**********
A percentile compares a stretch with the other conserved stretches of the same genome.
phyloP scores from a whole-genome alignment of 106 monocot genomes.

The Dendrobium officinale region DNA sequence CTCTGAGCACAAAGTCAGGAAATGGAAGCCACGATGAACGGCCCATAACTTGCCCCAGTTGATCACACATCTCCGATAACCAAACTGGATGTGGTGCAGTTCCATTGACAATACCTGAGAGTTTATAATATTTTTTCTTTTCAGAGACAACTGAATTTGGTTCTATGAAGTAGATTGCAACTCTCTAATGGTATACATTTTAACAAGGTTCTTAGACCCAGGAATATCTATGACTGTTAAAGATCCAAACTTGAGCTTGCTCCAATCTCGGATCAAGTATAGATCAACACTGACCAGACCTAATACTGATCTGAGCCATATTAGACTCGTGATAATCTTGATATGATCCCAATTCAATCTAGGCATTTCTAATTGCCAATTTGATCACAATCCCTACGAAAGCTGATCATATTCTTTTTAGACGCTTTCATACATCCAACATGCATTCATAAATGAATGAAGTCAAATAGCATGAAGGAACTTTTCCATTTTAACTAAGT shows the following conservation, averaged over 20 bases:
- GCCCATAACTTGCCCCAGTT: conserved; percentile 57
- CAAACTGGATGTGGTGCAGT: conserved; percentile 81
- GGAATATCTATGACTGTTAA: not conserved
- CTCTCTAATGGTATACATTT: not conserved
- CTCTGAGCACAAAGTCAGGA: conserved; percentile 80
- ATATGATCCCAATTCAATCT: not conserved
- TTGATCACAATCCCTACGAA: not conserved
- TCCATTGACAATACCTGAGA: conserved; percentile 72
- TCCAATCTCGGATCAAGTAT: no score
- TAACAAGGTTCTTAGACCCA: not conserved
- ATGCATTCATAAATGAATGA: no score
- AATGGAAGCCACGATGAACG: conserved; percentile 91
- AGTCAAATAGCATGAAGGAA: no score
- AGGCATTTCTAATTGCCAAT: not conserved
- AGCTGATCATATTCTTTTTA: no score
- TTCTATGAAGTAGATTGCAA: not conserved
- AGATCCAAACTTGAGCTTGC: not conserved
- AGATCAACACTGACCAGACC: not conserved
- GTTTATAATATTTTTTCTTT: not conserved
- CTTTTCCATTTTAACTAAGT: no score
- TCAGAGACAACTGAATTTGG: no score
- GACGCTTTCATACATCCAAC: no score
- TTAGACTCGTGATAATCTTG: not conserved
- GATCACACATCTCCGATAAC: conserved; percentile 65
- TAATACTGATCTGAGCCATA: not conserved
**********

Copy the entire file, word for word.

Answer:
A percentile compares a stretch with the other conserved stretches of the same genome.
phyloP scores from a whole-genome alignment of 106 monocot genomes.

The Dendrobium officinale region DNA sequence CTCTGAGCACAAAGTCAGGAAATGGAAGCCACGATGAACGGCCCATAACTTGCCCCAGTTGATCACACATCTCCGATAACCAAACTGGATGTGGTGCAGTTCCATTGACAATACCTGAGAGTTTATAATATTTTTTCTTTTCAGAGACAACTGAATTTGGTTCTATGAAGTAGATTGCAACTCTCTAATGGTATACATTTTAACAAGGTTCTTAGACCCAGGAATATCTATGACTGTTAAAGATCCAAACTTGAGCTTGCTCCAATCTCGGATCAAGTATAGATCAACACTGACCAGACCTAATACTGATCTGAGCCATATTAGACTCGTGATAATCTTGATATGATCCCAATTCAATCTAGGCATTTCTAATTGCCAATTTGATCACAATCCCTACGAAAGCTGATCATATTCTTTTTAGACGCTTTCATACATCCAACATGCATTCATAAATGAATGAAGTCAAATAGCATGAAGGAACTTTTCCATTTTAACTAAGT shows the following conservation, averaged over 20 bases:
- GCCCATAACTTGCCCCAGTT: conserved; percentile 57
- CAAACTGGATGTGGTGCAGT: conserved; percentile 81
- GGAATATCTATGACTGTTAA: not conserved
- CTCTCTAATGGTATACATTT: not conserved
- CTCTGAGCACAAAGTCAGGA: conserved; percentile 80
- ATATGATCCCAATTCAATCT: not conserved
- TTGATCACAATCCCTACGAA: not conserved
- TCCATTGACAATACCTGAGA: conserved; percentile 72
- TCCAATCTCGGATCAAGTAT: no score
- TAACAAGGTTCTTAGACCCA: not conserved
- ATGCATTCATAAATGAATGA: no score
- AATGGAAGCCACGATGAACG: conserved; percentile 91
- AGTCAAATAGCATGAAGGAA: no score
- AGGCATTTCTAATTGCCAAT: not conserved
- AGCTGATCATATTCTTTTTA: no score
- TTCTATGAAGTAGATTGCAA: not conserved
- AGATCCAAACTTGAGCTTGC: not conserved
- AGATCAACACTGACCAGACC: not conserved
- GTTTATAATATTTTTTCTTT: not conserved
- CTTTTCCATTTTAACTAAGT: no score
- TCAGAGACAACTGAATTTGG: no score
- GACGCTTTCATACATCCAAC: no score
- TTAGACTCGTGATAATCTTG: not conserved
- GATCACACATCTCCGATAAC: conserved; percentile 65
- TAATACTGATCTGAGCCATA: not conserved